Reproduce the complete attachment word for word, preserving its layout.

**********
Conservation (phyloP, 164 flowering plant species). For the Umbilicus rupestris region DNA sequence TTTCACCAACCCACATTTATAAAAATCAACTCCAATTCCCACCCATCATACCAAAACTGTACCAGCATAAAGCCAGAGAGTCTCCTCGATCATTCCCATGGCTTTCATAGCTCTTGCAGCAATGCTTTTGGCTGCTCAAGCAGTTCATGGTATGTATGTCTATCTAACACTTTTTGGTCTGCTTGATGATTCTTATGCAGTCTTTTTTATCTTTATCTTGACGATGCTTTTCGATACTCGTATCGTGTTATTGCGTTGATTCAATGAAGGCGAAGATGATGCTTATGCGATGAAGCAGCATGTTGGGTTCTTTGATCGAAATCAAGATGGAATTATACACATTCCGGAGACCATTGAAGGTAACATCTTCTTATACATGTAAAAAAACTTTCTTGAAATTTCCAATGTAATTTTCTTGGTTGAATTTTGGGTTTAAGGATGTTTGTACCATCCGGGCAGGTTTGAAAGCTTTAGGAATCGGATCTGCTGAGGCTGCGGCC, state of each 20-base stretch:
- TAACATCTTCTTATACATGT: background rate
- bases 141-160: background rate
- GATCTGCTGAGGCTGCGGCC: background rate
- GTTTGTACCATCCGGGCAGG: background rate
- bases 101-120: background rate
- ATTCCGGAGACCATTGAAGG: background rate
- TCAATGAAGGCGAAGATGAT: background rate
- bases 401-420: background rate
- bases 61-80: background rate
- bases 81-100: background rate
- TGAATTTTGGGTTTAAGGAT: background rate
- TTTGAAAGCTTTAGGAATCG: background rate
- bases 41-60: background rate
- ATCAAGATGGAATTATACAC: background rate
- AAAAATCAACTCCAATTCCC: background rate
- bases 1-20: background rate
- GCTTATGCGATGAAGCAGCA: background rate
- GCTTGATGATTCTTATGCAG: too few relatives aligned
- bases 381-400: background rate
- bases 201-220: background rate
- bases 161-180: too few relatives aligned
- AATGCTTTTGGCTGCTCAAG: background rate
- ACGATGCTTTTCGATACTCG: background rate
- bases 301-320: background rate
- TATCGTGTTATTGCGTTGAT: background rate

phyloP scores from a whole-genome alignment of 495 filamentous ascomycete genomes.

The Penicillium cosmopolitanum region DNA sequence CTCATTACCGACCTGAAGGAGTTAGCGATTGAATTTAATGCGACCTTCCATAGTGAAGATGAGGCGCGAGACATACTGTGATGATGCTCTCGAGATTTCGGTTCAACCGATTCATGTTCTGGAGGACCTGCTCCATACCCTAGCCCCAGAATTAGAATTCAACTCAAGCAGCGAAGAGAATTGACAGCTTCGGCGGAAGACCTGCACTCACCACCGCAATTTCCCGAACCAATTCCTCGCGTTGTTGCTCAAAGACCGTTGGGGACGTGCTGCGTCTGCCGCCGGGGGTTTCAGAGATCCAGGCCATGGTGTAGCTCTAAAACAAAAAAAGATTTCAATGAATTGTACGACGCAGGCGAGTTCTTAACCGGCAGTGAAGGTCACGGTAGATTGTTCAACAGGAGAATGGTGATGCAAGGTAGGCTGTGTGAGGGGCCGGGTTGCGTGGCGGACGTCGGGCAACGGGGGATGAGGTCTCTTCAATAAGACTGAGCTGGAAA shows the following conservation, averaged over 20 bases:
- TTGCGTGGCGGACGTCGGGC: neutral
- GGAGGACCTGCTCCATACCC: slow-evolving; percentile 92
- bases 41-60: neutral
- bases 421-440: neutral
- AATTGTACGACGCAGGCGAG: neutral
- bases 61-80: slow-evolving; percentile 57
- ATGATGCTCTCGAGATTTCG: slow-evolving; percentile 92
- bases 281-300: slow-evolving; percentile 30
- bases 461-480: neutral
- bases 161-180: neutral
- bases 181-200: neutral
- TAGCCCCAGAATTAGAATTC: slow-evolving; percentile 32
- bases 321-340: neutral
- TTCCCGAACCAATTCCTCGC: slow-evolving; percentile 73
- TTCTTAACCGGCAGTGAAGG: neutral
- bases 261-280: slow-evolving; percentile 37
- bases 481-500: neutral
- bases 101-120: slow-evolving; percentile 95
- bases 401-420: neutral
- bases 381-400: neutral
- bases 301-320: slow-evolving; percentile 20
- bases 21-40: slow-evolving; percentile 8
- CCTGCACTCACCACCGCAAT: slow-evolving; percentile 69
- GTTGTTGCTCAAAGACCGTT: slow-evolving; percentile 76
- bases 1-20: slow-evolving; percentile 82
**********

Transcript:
Conservation (phyloP, 164 flowering plant species). For the Umbilicus rupestris region DNA sequence TTTCACCAACCCACATTTATAAAAATCAACTCCAATTCCCACCCATCATACCAAAACTGTACCAGCATAAAGCCAGAGAGTCTCCTCGATCATTCCCATGGCTTTCATAGCTCTTGCAGCAATGCTTTTGGCTGCTCAAGCAGTTCATGGTATGTATGTCTATCTAACACTTTTTGGTCTGCTTGATGATTCTTATGCAGTCTTTTTTATCTTTATCTTGACGATGCTTTTCGATACTCGTATCGTGTTATTGCGTTGATTCAATGAAGGCGAAGATGATGCTTATGCGATGAAGCAGCATGTTGGGTTCTTTGATCGAAATCAAGATGGAATTATACACATTCCGGAGACCATTGAAGGTAACATCTTCTTATACATGTAAAAAAACTTTCTTGAAATTTCCAATGTAATTTTCTTGGTTGAATTTTGGGTTTAAGGATGTTTGTACCATCCGGGCAGGTTTGAAAGCTTTAGGAATCGGATCTGCTGAGGCTGCGGCC, state of each 20-base stretch:
- TAACATCTTCTTATACATGT: background rate
- bases 141-160: background rate
- GATCTGCTGAGGCTGCGGCC: background rate
- GTTTGTACCATCCGGGCAGG: background rate
- bases 101-120: background rate
- ATTCCGGAGACCATTGAAGG: background rate
- TCAATGAAGGCGAAGATGAT: background rate
- bases 401-420: background rate
- bases 61-80: background rate
- bases 81-100: background rate
- TGAATTTTGGGTTTAAGGAT: background rate
- TTTGAAAGCTTTAGGAATCG: background rate
- bases 41-60: background rate
- ATCAAGATGGAATTATACAC: background rate
- AAAAATCAACTCCAATTCCC: background rate
- bases 1-20: background rate
- GCTTATGCGATGAAGCAGCA: background rate
- GCTTGATGATTCTTATGCAG: too few relatives aligned
- bases 381-400: background rate
- bases 201-220: background rate
- bases 161-180: too few relatives aligned
- AATGCTTTTGGCTGCTCAAG: background rate
- ACGATGCTTTTCGATACTCG: background rate
- bases 301-320: background rate
- TATCGTGTTATTGCGTTGAT: background rate

phyloP scores from a whole-genome alignment of 495 filamentous ascomycete genomes.

The Penicillium cosmopolitanum region DNA sequence CTCATTACCGACCTGAAGGAGTTAGCGATTGAATTTAATGCGACCTTCCATAGTGAAGATGAGGCGCGAGACATACTGTGATGATGCTCTCGAGATTTCGGTTCAACCGATTCATGTTCTGGAGGACCTGCTCCATACCCTAGCCCCAGAATTAGAATTCAACTCAAGCAGCGAAGAGAATTGACAGCTTCGGCGGAAGACCTGCACTCACCACCGCAATTTCCCGAACCAATTCCTCGCGTTGTTGCTCAAAGACCGTTGGGGACGTGCTGCGTCTGCCGCCGGGGGTTTCAGAGATCCAGGCCATGGTGTAGCTCTAAAACAAAAAAAGATTTCAATGAATTGTACGACGCAGGCGAGTTCTTAACCGGCAGTGAAGGTCACGGTAGATTGTTCAACAGGAGAATGGTGATGCAAGGTAGGCTGTGTGAGGGGCCGGGTTGCGTGGCGGACGTCGGGCAACGGGGGATGAGGTCTCTTCAATAAGACTGAGCTGGAAA shows the following conservation, averaged over 20 bases:
- TTGCGTGGCGGACGTCGGGC: neutral
- GGAGGACCTGCTCCATACCC: slow-evolving; percentile 92
- bases 41-60: neutral
- bases 421-440: neutral
- AATTGTACGACGCAGGCGAG: neutral
- bases 61-80: slow-evolving; percentile 57
- ATGATGCTCTCGAGATTTCG: slow-evolving; percentile 92
- bases 281-300: slow-evolving; percentile 30
- bases 461-480: neutral
- bases 161-180: neutral
- bases 181-200: neutral
- TAGCCCCAGAATTAGAATTC: slow-evolving; percentile 32
- bases 321-340: neutral
- TTCCCGAACCAATTCCTCGC: slow-evolving; percentile 73
- TTCTTAACCGGCAGTGAAGG: neutral
- bases 261-280: slow-evolving; percentile 37
- bases 481-500: neutral
- bases 101-120: slow-evolving; percentile 95
- bases 401-420: neutral
- bases 381-400: neutral
- bases 301-320: slow-evolving; percentile 20
- bases 21-40: slow-evolving; percentile 8
- CCTGCACTCACCACCGCAAT: slow-evolving; percentile 69
- GTTGTTGCTCAAAGACCGTT: slow-evolving; percentile 76
- bases 1-20: slow-evolving; percentile 82